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Meanwhile, an elementary school teacher named Fernando Noé Díaz provided some more fascinating insight on the muxes. “It’s not true [that] there are more of them here,” he informed the BBC. “They’re just more respected, so they can be more visible. I guess muxes are so respected because they are more a social gender rather than a sexual one.”

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Furthermore, Noé Díaz then expanded on that latter point, saying, “[The muxes] have an important role in the community. When the man is at sea or in the field and the woman is at the market, there is no one to take care of the household and family. That’s where the muxe comes in.”

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So Noé Díaz then gave an interesting insight. He added, “Some even say it’s a blessing for a mother to have a muxe son who will help her at home and take care of young siblings. Also, muxes are socially not allowed to have long-term relationships or get married so they can stay with their mothers when they get old.”

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However, that’s not to say that muxes can’t have romantic relationships at all. Indeed, they’ve formed bonds with men and women on that front, while some abstained from sexual relations completely. But it’s possible for us outsiders to misunderstand the context of a muxe sleeping with a man. So let’s find out more.

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Well, these men having sex with muxes are referred to as mayates, and won’t be thought of as homosexuals at all. Marinella Miano Borruso touched on this difference a bit more in a piece titled “Between local and global. Muxes in the 21st Century.” In the article, she attempted to clear up the potential confusion that could come from this.

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As Miano Borruso went on to explain, “An important difference with urban Western sexual culture is that for Zapotecs, only sexual relationships between a muxe and a heterosexual male have meaning. Relations between muxes or between a muxe and a gay man don’t make sense. In fact they are even inconceivable.” Her words didn’t end there, though.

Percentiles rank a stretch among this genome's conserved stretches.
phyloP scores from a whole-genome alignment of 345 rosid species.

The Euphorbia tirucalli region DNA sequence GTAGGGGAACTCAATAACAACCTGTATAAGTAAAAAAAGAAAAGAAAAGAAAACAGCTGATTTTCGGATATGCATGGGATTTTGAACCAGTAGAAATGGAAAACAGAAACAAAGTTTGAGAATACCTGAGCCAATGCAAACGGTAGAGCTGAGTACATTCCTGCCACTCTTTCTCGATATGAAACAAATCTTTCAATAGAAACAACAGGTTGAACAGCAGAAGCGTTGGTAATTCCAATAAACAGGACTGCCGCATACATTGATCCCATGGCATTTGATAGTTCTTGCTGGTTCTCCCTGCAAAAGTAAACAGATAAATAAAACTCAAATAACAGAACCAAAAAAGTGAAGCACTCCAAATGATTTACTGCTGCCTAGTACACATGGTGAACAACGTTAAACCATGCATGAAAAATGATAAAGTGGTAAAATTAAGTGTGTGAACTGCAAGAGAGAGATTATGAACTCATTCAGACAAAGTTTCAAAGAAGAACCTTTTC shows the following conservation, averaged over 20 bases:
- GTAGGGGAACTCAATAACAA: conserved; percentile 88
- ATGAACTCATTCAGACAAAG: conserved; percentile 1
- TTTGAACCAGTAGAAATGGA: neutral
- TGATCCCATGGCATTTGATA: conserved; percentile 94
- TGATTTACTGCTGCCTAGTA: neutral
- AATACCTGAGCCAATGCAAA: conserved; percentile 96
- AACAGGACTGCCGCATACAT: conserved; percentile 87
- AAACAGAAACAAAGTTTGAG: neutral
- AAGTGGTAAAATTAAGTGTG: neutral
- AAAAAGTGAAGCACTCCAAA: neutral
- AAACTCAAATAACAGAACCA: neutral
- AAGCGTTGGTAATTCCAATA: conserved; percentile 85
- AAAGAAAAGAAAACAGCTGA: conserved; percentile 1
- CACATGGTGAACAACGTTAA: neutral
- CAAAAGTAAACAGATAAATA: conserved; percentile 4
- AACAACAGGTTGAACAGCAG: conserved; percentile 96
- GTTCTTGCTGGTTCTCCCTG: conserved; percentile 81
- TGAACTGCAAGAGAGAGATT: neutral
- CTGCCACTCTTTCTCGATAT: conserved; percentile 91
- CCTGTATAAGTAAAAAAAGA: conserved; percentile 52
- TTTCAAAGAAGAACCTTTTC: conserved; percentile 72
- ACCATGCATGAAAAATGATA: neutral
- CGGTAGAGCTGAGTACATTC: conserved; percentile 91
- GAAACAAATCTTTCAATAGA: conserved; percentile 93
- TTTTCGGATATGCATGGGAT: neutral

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“No muxe would sleep with a man who considers himself gay,” Miano Borruso claimed. “Zapotec society as a whole doesn’t perceive a man who has relations with a muxe as a homosexual, his hetero-status is not questioned.” Yet this is not as straightforward as the academic appears to believe herself. For instance, there are many muxes who see themselves as gay, according to the BBC.

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And the BBC journalist, Ola Synowiec, also noticed that some muxes believed they were women born in a man’s body. Due to that, a number of them actually underwent a form of hormone treatment, in an effort to look more feminine. But as we’re about to find out, that’s not all.

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According to Synowiec, a few of the muxes had gotten breast implants as well, changing their look. In the opinion of Noé Díaz, though, that physical transformation wouldn’t alter their status in terms of gender. Indeed, the elementary school teacher revealed, “That’s something new. Fake boobs don’t make a muxe more muxe.”

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Furthermore, the muxes have a strong connection to the Catholic Church, which results from their long history in Oaxaca. And Avendaño gave some intriguing information on that front, as he described his hometown to the BBC website. By doing so, he reiterated the ties that his gender had to the religion.

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“Muxes have always had an important role in the local Catholic Church,” Avendaño explained in November 2018. “It was their job to prepare the church decorations. In Tehuantepec, the town I come from, muxes have their own brotherhood inside the church.” In keeping with the local traditions, something else has been a mainstay in Oaxaca for a while now.

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For close to 50 years, a three-day celebration has been held in Juchitán every November called the “Vigil of the Intrepids.” And this event commemorates the muxes’ role in society, while also attracting the interest of transgender and gay people from outside. To sum it all up, the local clergyman, Arturo Francisco Herrera González, gave a touching sermon at the 2018 festival.

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“God created woman and man, but he also created human nature,” González said. “And it’s possible that the nature created by him decided who humans are. And among people, there are homosexuals and it’s totally natural. God created us in his image, and each one of us is unique. There are no two identical individuals and we have to respect that.”